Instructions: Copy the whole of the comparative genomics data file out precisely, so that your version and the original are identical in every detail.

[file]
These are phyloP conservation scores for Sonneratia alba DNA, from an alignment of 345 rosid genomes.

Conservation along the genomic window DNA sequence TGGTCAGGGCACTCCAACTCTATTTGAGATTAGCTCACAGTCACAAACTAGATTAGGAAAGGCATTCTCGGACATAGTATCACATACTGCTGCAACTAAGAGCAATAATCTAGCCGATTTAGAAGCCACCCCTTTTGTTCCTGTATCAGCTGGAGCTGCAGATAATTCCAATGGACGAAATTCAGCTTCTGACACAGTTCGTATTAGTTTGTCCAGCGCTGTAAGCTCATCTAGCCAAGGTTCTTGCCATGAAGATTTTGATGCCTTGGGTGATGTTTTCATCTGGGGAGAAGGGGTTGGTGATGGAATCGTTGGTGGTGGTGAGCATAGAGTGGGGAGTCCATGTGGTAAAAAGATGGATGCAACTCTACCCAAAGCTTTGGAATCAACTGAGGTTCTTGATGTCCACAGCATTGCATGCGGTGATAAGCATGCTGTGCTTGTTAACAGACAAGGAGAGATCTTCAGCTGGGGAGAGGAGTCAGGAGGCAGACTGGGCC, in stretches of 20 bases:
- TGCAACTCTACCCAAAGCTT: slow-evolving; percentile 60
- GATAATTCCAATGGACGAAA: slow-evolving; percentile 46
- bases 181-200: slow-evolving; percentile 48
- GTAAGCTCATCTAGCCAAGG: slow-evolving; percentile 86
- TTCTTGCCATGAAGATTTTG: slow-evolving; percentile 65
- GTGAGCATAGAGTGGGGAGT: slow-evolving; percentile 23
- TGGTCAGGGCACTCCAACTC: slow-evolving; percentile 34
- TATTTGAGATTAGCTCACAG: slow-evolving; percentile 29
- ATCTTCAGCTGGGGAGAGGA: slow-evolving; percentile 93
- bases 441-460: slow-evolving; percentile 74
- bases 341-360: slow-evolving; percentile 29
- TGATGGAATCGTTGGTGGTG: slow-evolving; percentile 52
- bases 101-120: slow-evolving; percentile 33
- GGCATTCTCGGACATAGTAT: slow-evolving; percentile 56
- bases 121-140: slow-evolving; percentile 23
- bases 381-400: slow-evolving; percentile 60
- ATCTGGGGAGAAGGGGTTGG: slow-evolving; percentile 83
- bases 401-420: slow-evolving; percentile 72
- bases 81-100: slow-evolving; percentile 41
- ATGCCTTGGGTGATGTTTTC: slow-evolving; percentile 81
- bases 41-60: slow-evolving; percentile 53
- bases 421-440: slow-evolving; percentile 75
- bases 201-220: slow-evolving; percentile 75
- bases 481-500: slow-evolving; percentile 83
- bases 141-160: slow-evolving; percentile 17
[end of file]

These are phyloP conservation scores for Sonneratia alba DNA, from an alignment of 345 rosid genomes.

Conservation along the genomic window DNA sequence TGGTCAGGGCACTCCAACTCTATTTGAGATTAGCTCACAGTCACAAACTAGATTAGGAAAGGCATTCTCGGACATAGTATCACATACTGCTGCAACTAAGAGCAATAATCTAGCCGATTTAGAAGCCACCCCTTTTGTTCCTGTATCAGCTGGAGCTGCAGATAATTCCAATGGACGAAATTCAGCTTCTGACACAGTTCGTATTAGTTTGTCCAGCGCTGTAAGCTCATCTAGCCAAGGTTCTTGCCATGAAGATTTTGATGCCTTGGGTGATGTTTTCATCTGGGGAGAAGGGGTTGGTGATGGAATCGTTGGTGGTGGTGAGCATAGAGTGGGGAGTCCATGTGGTAAAAAGATGGATGCAACTCTACCCAAAGCTTTGGAATCAACTGAGGTTCTTGATGTCCACAGCATTGCATGCGGTGATAAGCATGCTGTGCTTGTTAACAGACAAGGAGAGATCTTCAGCTGGGGAGAGGAGTCAGGAGGCAGACTGGGCC, in stretches of 20 bases:
- TGCAACTCTACCCAAAGCTT: slow-evolving; percentile 60
- GATAATTCCAATGGACGAAA: slow-evolving; percentile 46
- bases 181-200: slow-evolving; percentile 48
- GTAAGCTCATCTAGCCAAGG: slow-evolving; percentile 86
- TTCTTGCCATGAAGATTTTG: slow-evolving; percentile 65
- GTGAGCATAGAGTGGGGAGT: slow-evolving; percentile 23
- TGGTCAGGGCACTCCAACTC: slow-evolving; percentile 34
- TATTTGAGATTAGCTCACAG: slow-evolving; percentile 29
- ATCTTCAGCTGGGGAGAGGA: slow-evolving; percentile 93
- bases 441-460: slow-evolving; percentile 74
- bases 341-360: slow-evolving; percentile 29
- TGATGGAATCGTTGGTGGTG: slow-evolving; percentile 52
- bases 101-120: slow-evolving; percentile 33
- GGCATTCTCGGACATAGTAT: slow-evolving; percentile 56
- bases 121-140: slow-evolving; percentile 23
- bases 381-400: slow-evolving; percentile 60
- ATCTGGGGAGAAGGGGTTGG: slow-evolving; percentile 83
- bases 401-420: slow-evolving; percentile 72
- bases 81-100: slow-evolving; percentile 41
- ATGCCTTGGGTGATGTTTTC: slow-evolving; percentile 81
- bases 41-60: slow-evolving; percentile 53
- bases 421-440: slow-evolving; percentile 75
- bases 201-220: slow-evolving; percentile 75
- bases 481-500: slow-evolving; percentile 83
- bases 141-160: slow-evolving; percentile 17